Deus ex Sanguina: Claire Denis’s Trouble Every Day

Trouble Every Day aches with spiritual dread.

Deus ex Sanguina: Claire Denis’s Trouble Every Day
Photo: Lot 47 Films

Claire Denis’s Trouble Every Day aches with spiritual dread. Using the iconography of vampire films to illustrate religious fervor, Denis also shows reverence to the medium of film, particularly to the purity of silent movies. There’s almost no dialogue, and what little there is feels like it takes place within the half-heard context of a dream. An early scene on an airplane features Shane Brown (Vincent Gallo) en route to Paris for his honeymoon, his comfort and security literally in midair. He politely excuses himself to the bathroom, stares blankly into the void, and remembers or envisions a murderess, or maybe a dying girl, covered in blood. There’s no sense of shock to the image, but there’s an unsettling fascination with the textures of wet skin and dried blood. The context isn’t so much violence as repressed indulgence. Josh Hartnett may have gone 40 Days and 40 Nights without twenty-something sex or self-gratification, but Gallo’s angst-ridden version of Lent is the perilous and hellish adult version.

Denis’ bold poetic stance amid the arid sexual frustrations of Beau Travail and the urban alienation of I Can’t Sleep gain further resonance within the loaded, oft-maligned context of the horror film. She uses and comments on the genre with playful decadence, having a blissfully ignorant American couple enacting silly vampire role-playing as they chase each other and embrace among the gargoyle statues of a cathedral tower. That’s the Scream response to horror that was rampant throughout the 1990s—a tacky postmodern riff—but Denis harkens back to classic Universal horror titles, and further still to Vampyr and Nosferatu. One has to wonder, though, if her romancing newlyweds are preserving or bastardizing screen history. Maybe both.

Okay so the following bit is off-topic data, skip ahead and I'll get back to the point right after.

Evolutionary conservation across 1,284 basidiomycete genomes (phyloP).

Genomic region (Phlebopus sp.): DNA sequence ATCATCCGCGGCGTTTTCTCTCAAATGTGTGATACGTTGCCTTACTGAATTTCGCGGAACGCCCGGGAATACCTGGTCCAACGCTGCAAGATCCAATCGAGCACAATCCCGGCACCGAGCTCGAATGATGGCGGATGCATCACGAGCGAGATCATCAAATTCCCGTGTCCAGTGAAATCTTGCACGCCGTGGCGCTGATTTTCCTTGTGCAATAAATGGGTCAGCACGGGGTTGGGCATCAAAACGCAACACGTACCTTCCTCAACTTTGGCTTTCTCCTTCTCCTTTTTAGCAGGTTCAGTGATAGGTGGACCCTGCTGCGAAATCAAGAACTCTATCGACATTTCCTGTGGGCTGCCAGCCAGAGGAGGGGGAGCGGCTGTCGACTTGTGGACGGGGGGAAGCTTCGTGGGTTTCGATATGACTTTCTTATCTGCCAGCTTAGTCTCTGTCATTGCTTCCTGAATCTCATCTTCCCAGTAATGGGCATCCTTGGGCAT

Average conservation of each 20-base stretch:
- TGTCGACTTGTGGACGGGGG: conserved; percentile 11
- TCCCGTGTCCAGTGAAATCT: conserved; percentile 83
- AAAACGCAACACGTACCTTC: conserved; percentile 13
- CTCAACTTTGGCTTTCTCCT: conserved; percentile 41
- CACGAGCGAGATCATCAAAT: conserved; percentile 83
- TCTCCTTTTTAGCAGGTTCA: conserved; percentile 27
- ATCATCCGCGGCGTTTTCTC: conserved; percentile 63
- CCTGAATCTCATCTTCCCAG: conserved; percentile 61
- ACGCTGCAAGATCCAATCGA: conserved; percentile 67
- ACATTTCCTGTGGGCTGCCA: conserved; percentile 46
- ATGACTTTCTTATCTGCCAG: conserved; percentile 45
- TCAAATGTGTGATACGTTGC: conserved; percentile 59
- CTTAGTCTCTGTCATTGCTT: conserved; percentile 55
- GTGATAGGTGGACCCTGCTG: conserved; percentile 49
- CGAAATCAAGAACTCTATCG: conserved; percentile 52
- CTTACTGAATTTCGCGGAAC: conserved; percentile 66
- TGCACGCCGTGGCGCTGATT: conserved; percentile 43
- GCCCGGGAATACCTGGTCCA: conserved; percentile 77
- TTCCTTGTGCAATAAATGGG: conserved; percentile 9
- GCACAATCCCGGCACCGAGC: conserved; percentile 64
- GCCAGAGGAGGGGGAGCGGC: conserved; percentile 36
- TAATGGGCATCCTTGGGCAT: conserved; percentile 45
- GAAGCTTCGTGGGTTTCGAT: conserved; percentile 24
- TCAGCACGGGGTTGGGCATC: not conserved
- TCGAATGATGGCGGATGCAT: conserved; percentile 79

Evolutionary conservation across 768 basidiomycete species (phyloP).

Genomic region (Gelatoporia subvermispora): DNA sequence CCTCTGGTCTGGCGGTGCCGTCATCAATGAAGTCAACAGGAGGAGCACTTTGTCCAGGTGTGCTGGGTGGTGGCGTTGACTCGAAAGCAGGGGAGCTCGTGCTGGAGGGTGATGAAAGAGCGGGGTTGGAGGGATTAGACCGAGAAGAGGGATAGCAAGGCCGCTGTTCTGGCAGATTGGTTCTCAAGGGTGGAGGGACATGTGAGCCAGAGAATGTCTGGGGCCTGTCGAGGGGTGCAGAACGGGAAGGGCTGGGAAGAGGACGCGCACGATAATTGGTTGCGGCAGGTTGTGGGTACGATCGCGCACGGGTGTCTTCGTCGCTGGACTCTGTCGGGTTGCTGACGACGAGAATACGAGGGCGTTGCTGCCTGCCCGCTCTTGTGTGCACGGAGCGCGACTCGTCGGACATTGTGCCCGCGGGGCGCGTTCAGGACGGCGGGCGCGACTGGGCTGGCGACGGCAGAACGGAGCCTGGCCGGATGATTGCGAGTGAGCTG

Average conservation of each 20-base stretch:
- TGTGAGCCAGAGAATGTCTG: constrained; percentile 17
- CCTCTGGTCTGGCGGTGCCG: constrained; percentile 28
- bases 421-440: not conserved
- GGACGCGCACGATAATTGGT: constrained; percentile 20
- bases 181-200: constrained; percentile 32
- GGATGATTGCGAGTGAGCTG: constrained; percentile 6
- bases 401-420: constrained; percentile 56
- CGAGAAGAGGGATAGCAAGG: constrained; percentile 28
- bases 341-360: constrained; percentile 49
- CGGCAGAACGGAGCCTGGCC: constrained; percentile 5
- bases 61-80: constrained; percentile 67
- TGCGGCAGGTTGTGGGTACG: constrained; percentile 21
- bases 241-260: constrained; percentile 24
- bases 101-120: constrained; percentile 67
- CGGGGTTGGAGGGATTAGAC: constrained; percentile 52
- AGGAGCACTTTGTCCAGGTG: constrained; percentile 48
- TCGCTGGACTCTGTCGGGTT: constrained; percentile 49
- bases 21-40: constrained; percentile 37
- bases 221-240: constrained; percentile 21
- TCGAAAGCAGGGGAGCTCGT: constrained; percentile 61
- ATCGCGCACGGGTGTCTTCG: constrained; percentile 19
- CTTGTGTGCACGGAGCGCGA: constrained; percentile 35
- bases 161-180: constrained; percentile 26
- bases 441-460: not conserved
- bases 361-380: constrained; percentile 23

The grisly denouement, graphic in its sexual bloodletting, takes a deeper plunge. A leather-clad male intruder achieves release by committing the taboo act of cannibalism, chewing away at human flesh. Though he tries to find a cure for nearly the entire film, the young protagonist of Trouble Every Day discovers his only release will come not through repentance but through sick hedonism. Catholic guilt is cast away, and male sexual hysteria gets unleashed as both rape fantasy and savage carnality. Cannibal lust is equated with giving in to primal impulses, a necessary act for our hungry vampire-marauder to undergo before he can return to his rational life of the marriage, the home, the successful job, and the time-honored American dream that seems to be sweeping over Denis’ beloved Parisian culture.